I recently had the opportunity to visit some classes at the elementary, middle, and high school levels. I observed some things that led me to truly question whether it should be an option for a teacher to say, “I’m just not that into technology.”
In one 8th grade class, a teacher was giving an algebra lesson using an interactive whiteboard, a remote tablet, and an enhanced PPT, with graphics, movies embedded, etc. He would walk around the room as he used the tablet, circling areas on the screen to which he wanted to draw attention. He had the kids go up to the whiteboard and demonstrate problem-solving techniques. EVERY SINGLE STUDENT WAS ENGAGED. One student even had an assignment (I’m assuming from another class), in which she had to take care of an interactive doll. During class, the doll started “crying” and the student had to “feed” her, sit the doll on her desk, rub her back, etc. Even with all of these distractions, the girl was completely absorbed in the lesson, raising her hand and offering answers.
Later, I was walking down the halls of a high school. I was amazed at how little had changed since 1990….same lectures, same overhead projectors. I observed another algebra class in which the students were graphing equations. There was definite learning going on, but in one exchange I observed, a student raised his hand to ask for clarification of how the graph will change given two similar equations. The teacher drew a quick graph on the overhead and showed the student the difference. The student nodded, made a note, and the class went on. I’m assuming the student made a note to help him remember the information for an upcoming test, but did he really understand the difference in the two equations? How would this lesson have been different if he had a laptop on his desk and was using interactive software to watch the graph change as he entered different equations?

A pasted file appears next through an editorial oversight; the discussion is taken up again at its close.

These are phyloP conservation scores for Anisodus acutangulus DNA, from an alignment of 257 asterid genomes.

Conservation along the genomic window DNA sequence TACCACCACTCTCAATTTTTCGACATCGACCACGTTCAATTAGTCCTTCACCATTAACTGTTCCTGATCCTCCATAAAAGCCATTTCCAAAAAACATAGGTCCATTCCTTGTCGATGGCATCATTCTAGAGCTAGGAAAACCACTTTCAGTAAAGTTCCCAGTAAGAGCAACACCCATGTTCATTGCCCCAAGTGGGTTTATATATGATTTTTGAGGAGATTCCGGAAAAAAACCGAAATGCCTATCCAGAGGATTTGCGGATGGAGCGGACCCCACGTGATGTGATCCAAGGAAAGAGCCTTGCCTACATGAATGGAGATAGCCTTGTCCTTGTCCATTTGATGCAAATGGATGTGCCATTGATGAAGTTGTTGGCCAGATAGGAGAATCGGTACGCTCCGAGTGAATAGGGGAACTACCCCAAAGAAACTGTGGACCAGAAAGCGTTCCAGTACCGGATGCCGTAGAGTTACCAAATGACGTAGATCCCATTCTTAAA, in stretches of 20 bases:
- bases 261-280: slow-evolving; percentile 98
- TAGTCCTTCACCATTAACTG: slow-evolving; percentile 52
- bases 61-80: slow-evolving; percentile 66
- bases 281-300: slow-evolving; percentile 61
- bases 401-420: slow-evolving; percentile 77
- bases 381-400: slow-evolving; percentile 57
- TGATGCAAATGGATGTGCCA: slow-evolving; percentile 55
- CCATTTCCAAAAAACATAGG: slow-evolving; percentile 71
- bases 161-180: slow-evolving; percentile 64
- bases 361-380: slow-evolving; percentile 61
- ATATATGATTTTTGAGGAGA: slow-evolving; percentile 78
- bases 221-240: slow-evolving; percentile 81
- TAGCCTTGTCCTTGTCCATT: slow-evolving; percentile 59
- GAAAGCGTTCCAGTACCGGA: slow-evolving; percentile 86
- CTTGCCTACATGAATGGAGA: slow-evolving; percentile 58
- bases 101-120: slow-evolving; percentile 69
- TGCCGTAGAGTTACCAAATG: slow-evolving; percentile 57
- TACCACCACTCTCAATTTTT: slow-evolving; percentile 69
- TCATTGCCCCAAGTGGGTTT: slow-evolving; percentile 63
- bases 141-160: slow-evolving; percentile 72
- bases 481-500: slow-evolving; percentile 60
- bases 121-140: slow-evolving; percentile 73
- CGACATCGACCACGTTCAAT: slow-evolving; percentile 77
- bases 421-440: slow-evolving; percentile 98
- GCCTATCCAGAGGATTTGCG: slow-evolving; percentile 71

In a final observation, two identical elementary lessons (by content, at least) were being taught: one with every child using a Palm, the other by listening to a lecture. In the first class, every child was engaged and conversing with a nearby student about the lesson. In the other classroom, every corner was occupied by a student who had presumably been sent there for disciplinary reasons….plus an additional student at the file cabinet corner.
Is it any longer acceptable to teach with outdated methods, using archaic technology? How do we balance honoring teachers’ comfort levels with technology vs. creating learning environments that excite, engage, and provide our students with the experiences they need to do the best work they can do?